|The steroid scandal around Barry Bonds continues to intensify.
'Assess the ramifications'
"We continue to assess the ramifications that these issues will have on our business," said Bob DuPuy, chief operating officer of MLB. "It's another reason why we need to restore the confidence of not only our fans, but of our partners."
A MasterCard spokesman said, "We have had discussions with Major League Baseball, but I would characterize them as not having gone past the preliminary stage."
The two sides canceled a meeting after Mr. Bonds' grand jury testimony, and that of New York Yankees' slugger Jason Giambi, was leaked to the San Francisco Chronicle. Mr. Giambi admitted using steroids and injecting himself with human growth hormone. Mr. Bonds said he used a cream and one other substance provided by the Bay Area Laboratory Co-Operative (Balco), but said he did not know they were steroids. Balco is under federal investigation.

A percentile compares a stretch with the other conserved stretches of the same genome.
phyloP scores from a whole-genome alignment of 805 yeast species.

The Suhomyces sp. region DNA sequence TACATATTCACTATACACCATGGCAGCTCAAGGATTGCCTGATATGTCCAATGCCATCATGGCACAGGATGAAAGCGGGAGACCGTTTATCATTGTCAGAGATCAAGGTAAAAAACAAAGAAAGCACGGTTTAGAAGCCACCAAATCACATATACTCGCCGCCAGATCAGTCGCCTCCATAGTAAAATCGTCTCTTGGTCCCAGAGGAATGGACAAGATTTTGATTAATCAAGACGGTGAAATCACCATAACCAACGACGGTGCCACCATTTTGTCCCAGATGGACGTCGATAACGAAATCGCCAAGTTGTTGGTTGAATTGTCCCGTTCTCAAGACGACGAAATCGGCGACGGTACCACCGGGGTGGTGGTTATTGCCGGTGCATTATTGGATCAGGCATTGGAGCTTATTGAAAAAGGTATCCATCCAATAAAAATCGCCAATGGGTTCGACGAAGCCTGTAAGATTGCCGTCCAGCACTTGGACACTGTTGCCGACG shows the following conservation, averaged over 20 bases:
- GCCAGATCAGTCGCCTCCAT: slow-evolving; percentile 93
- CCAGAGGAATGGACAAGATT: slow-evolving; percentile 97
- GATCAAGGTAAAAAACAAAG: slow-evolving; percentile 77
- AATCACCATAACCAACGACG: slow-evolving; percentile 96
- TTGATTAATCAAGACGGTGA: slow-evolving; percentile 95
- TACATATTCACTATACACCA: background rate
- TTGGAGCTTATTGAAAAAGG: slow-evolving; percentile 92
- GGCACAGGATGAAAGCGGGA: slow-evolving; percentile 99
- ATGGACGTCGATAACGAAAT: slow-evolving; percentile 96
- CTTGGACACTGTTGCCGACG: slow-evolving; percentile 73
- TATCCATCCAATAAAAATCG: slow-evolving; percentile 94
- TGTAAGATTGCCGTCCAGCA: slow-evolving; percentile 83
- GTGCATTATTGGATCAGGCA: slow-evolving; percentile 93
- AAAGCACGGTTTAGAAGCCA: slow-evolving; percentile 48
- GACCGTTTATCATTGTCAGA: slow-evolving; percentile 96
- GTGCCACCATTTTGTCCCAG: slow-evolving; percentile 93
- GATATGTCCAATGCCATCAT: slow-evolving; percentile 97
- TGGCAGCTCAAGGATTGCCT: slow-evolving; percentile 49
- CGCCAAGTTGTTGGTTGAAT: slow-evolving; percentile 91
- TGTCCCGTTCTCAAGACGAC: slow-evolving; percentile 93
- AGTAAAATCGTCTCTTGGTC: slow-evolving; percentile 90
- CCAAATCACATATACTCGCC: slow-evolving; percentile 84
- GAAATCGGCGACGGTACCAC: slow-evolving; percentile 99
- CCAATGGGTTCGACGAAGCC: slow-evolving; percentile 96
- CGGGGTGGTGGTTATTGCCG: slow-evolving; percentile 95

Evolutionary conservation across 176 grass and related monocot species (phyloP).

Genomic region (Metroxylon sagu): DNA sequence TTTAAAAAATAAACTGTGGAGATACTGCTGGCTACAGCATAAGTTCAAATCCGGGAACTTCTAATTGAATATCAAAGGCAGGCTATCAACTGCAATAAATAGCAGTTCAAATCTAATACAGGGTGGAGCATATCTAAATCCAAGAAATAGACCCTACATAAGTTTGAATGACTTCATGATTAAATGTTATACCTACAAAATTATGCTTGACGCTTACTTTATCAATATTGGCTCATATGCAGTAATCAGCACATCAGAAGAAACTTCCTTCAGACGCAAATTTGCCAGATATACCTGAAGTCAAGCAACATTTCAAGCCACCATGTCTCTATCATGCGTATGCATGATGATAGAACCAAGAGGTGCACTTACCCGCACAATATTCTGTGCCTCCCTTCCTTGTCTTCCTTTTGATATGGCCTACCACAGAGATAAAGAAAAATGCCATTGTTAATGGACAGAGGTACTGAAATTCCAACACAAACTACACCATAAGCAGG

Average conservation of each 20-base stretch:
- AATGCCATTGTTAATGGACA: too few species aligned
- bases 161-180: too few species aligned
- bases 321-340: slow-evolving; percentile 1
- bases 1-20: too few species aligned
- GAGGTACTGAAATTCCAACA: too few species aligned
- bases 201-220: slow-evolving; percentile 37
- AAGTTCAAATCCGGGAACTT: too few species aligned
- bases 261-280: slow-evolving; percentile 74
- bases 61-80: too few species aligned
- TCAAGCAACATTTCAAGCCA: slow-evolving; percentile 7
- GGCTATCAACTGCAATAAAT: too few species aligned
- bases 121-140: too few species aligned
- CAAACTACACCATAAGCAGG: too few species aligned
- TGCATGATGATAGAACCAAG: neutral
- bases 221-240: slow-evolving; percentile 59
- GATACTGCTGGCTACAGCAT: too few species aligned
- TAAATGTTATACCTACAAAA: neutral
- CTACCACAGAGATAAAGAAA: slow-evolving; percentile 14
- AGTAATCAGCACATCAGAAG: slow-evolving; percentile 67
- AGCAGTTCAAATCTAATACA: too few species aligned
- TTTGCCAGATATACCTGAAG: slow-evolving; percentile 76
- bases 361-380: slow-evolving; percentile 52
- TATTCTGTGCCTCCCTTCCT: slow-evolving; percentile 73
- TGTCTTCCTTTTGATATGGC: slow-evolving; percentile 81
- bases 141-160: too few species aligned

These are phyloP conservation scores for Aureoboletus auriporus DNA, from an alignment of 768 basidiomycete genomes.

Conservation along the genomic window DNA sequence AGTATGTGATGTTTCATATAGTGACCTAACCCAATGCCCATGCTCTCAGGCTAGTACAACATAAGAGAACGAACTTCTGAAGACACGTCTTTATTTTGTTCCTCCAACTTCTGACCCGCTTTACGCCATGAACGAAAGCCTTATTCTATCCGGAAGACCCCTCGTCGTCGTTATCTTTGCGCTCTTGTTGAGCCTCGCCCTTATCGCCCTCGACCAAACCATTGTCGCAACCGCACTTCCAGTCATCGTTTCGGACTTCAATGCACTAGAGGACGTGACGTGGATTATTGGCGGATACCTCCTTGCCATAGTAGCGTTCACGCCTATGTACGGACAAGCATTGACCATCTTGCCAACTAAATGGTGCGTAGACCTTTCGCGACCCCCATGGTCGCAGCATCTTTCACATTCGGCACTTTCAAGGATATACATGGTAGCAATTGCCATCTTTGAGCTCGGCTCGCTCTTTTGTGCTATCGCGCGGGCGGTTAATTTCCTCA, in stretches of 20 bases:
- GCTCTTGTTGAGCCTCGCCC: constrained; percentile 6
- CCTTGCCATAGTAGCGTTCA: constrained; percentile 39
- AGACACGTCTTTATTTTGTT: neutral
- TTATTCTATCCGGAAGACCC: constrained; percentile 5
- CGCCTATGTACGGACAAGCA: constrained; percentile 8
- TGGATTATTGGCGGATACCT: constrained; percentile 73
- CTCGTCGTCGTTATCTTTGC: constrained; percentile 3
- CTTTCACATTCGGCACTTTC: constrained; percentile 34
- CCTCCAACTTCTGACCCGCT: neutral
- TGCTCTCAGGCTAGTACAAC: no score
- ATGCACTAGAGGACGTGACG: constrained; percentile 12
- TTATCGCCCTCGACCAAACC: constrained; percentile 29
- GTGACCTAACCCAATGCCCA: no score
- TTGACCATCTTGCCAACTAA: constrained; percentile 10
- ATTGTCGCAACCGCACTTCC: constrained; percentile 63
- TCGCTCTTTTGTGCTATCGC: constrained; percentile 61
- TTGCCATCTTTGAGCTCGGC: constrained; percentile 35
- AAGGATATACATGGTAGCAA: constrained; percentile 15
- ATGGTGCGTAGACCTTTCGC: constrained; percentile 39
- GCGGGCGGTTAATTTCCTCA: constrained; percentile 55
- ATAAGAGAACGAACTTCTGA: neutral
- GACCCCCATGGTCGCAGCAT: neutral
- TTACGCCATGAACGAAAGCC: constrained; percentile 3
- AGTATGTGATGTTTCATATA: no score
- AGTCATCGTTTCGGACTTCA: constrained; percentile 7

Mr. Bonds, one of only three players in baseball history with more than 700 home runs, was likely to pass Babe Ruth's 714 home runs in April or early May, and then set his sights on the all-time mark of 755 by Hank Aaron.
MasterCard got the pitch
MLB detailed a pitch for the campaign, including art work, and sent it first to MasterCard, one of its prime corporate partners. MasterCard had previously done two season-long campaigns associated with baseball, including a look at memorable moments from the league's history and a campaign that tracked two men who visited every ballpark in the country. Both were woven around MasterCard's own successful "Priceless" campaign.
The proposed campaign called for a season-long watch as Mr. Bonds, with 703 home runs, chased Mr. Aaron. It would have included an on-field ceremony when the San Francisco Giants All-Star hit the record-breaking 756th home run that offered "significant" exposure to the sponsor.